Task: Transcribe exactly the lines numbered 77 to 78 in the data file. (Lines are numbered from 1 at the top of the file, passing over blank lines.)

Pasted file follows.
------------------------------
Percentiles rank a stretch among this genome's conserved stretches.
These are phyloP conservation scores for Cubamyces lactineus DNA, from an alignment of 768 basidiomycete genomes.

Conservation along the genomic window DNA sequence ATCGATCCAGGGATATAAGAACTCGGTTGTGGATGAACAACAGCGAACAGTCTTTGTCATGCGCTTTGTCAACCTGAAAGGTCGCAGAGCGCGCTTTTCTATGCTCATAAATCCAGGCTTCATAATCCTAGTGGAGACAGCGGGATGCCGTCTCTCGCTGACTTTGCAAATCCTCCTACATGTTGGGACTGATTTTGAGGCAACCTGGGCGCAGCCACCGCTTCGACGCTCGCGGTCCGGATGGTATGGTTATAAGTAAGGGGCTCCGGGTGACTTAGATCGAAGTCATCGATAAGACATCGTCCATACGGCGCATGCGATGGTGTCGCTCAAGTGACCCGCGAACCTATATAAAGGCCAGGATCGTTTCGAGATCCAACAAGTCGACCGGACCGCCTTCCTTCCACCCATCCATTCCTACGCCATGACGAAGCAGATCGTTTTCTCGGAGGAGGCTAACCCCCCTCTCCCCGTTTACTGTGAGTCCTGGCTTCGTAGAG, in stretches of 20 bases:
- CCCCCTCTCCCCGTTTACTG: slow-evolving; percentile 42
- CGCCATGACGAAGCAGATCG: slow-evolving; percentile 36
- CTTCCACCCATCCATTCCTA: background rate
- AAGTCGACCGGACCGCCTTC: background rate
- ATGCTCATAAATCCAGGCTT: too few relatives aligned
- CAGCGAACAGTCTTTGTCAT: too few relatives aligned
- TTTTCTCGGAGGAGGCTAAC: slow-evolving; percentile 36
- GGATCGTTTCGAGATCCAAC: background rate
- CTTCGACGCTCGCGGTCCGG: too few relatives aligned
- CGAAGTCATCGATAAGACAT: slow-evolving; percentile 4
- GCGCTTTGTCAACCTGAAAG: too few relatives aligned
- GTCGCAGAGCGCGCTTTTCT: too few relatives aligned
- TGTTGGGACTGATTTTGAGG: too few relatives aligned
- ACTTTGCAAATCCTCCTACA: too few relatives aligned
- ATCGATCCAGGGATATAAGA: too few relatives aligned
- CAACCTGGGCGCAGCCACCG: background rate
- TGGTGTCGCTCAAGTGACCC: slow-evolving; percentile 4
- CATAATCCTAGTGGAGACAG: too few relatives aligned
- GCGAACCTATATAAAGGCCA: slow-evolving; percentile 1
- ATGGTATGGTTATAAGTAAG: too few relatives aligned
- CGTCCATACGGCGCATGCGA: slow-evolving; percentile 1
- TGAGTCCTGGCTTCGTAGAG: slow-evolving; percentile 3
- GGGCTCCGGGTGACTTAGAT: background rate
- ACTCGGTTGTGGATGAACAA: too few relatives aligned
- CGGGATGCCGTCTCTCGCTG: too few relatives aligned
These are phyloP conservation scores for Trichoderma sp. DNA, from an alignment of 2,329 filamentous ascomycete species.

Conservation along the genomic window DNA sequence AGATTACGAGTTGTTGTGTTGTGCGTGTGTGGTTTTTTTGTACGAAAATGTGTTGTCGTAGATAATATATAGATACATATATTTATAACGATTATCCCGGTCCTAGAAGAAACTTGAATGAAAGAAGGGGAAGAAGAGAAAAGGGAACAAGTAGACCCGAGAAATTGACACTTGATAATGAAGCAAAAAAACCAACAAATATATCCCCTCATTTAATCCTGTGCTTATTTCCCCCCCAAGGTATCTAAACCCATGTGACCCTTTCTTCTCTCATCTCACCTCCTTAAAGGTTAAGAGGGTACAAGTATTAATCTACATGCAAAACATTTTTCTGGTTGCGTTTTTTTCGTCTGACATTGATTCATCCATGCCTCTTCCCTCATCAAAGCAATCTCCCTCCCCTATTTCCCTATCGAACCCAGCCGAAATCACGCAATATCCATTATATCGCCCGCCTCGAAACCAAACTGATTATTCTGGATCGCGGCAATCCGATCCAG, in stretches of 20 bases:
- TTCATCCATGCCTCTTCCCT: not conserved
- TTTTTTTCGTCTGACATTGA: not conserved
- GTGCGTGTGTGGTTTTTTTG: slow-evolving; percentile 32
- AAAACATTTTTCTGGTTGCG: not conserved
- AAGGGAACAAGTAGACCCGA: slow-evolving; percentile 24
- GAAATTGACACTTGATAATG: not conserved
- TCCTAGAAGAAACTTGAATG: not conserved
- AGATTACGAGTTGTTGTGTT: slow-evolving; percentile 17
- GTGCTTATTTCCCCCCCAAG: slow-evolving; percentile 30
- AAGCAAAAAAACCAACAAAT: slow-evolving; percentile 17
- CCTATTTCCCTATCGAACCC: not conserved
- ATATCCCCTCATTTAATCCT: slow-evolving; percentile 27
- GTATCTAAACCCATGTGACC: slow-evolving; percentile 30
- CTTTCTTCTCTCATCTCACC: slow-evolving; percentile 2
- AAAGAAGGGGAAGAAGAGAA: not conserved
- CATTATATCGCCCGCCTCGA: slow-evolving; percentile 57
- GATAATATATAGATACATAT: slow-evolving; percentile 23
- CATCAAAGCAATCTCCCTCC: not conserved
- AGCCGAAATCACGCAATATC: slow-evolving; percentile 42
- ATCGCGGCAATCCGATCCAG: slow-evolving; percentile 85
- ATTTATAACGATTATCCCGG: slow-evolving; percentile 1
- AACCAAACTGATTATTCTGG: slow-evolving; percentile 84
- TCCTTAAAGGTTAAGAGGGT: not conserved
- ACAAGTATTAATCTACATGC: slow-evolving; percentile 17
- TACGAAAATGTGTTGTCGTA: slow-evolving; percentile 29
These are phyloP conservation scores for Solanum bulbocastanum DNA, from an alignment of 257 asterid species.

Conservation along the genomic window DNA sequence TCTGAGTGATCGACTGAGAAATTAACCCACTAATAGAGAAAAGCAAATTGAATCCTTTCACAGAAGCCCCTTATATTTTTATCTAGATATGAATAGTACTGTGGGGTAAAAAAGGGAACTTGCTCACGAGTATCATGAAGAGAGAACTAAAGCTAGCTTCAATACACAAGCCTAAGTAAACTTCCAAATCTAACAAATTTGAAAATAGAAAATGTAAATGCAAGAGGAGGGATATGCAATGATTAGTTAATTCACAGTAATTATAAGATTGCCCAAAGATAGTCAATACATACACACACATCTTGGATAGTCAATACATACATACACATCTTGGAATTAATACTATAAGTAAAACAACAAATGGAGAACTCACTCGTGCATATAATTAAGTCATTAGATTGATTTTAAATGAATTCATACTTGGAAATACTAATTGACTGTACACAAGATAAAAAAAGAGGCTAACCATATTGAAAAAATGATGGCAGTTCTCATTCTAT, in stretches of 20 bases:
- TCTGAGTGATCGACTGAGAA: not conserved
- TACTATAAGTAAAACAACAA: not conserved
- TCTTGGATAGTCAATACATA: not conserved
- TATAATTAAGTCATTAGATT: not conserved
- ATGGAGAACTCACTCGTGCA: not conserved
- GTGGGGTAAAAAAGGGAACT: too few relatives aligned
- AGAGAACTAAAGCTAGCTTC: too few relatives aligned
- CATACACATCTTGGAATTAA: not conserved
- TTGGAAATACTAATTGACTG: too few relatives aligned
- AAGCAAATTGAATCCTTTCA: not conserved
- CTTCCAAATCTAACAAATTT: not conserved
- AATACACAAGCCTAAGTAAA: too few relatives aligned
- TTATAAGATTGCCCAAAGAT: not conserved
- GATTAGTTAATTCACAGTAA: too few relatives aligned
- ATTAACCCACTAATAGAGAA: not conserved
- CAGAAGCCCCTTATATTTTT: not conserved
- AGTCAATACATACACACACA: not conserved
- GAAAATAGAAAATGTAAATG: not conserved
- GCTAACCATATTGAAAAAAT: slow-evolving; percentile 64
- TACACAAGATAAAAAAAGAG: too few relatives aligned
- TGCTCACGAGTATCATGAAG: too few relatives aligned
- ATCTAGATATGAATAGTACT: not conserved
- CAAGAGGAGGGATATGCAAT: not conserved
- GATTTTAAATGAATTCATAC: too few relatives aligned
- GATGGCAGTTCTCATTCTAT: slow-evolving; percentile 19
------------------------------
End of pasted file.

- TACACAAGATAAAAAAAGAG: too few relatives aligned
- TGCTCACGAGTATCATGAAG: too few relatives aligned